How corrosion affects us from home to work is of much more severe consequence. The corrosion of steel reinforcing bars in concrete can occur without being noticed. It can cause the failure of a section of highway, damage to buildings, bridges, parking structures, and the collapse of electrical towers, etc., resulting in significant economic loss and jeopardizing public safety. Corrosion that occurs in major industrial plants, such as chemical processing plants or electrical power plants, is perhaps the most dangerous of all. Such type of corrosion could result in plant shutdowns. Some corrosion consequences are economical and result in the following:

• Replacing the corroded equipment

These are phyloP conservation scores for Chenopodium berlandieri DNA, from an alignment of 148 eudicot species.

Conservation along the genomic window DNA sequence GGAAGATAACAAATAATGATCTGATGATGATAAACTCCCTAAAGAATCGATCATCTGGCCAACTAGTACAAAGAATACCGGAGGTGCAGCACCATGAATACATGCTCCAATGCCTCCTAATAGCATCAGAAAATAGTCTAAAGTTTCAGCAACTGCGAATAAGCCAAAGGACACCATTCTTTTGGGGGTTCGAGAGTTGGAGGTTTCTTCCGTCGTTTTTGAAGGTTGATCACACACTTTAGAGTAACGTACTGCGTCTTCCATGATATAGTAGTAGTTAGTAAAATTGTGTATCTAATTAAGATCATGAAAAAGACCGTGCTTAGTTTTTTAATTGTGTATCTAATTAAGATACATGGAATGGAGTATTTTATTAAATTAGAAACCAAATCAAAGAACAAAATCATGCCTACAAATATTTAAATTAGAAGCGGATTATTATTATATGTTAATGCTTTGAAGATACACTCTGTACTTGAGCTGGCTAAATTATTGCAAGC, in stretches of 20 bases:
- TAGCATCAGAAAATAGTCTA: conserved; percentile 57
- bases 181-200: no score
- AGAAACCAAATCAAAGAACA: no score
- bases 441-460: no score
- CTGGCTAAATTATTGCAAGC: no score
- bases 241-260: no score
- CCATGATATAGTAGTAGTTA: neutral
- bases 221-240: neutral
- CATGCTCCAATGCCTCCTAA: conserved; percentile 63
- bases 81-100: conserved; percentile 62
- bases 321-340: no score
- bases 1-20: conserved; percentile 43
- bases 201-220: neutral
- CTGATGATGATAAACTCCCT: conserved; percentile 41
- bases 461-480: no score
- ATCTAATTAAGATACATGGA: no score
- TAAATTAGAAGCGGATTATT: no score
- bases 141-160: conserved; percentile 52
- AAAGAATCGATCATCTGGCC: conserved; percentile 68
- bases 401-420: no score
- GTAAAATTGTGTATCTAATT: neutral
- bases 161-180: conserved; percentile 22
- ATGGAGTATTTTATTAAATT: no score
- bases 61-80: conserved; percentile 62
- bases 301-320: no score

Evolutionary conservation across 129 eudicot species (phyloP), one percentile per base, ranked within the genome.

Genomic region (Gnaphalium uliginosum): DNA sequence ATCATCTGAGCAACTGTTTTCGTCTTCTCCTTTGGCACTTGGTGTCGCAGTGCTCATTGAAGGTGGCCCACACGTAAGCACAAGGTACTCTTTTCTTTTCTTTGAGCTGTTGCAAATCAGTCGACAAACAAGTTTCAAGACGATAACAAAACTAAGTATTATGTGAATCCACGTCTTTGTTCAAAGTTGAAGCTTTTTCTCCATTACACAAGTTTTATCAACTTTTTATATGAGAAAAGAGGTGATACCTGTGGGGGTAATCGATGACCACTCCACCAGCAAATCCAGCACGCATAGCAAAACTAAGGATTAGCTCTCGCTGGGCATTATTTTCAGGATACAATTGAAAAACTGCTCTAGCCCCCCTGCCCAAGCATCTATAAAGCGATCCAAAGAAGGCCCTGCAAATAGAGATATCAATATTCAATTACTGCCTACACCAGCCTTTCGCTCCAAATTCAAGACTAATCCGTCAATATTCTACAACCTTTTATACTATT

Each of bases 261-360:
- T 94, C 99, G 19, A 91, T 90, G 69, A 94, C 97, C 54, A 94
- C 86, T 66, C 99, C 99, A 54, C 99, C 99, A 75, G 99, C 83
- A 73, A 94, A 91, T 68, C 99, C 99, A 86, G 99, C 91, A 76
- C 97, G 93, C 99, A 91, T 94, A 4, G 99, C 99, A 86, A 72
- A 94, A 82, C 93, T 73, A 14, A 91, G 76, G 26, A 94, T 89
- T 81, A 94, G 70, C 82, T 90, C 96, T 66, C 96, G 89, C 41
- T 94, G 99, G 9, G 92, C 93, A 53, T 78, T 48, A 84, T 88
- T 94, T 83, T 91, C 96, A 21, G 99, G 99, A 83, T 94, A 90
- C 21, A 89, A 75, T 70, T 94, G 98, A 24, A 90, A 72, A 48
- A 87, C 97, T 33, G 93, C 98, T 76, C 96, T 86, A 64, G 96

• Taking preventive measures, such as painting

• Equipment shut down due to corrosion failure

• Overdesigning to allow for corrosion

• Efficiency loss

• Damage of equipment adjacent to one in which corrosion failure occurs.

Some consequences are social and can cause the following issues:

• Health, for instance, an escaping product from corroded equipment or corrosion product itself can cause pollution

• Safety, as an example, sudden failure can cause an explosion, fire, release of a toxic product, and/or construction collapse

• Unpleasant appearance of the corroded materials to the eye

• Depletion of natural resources, including the metals and fuels used to manufacture them.

Corrosion Related Accidents

The circumstances can much exaggerate corrosion damage. Throughout history, many corrosion accidents have gone unnoticed for reasons of liability or simply because the evidence disappeared in the catastrophic event; others have made the headlines. Some devastative corrosion accidents that have claimed lives and incurred substantial economic losses are included in Table 2.

Table 2:List of some renowned corrosion accidents.


Cost of Corrosion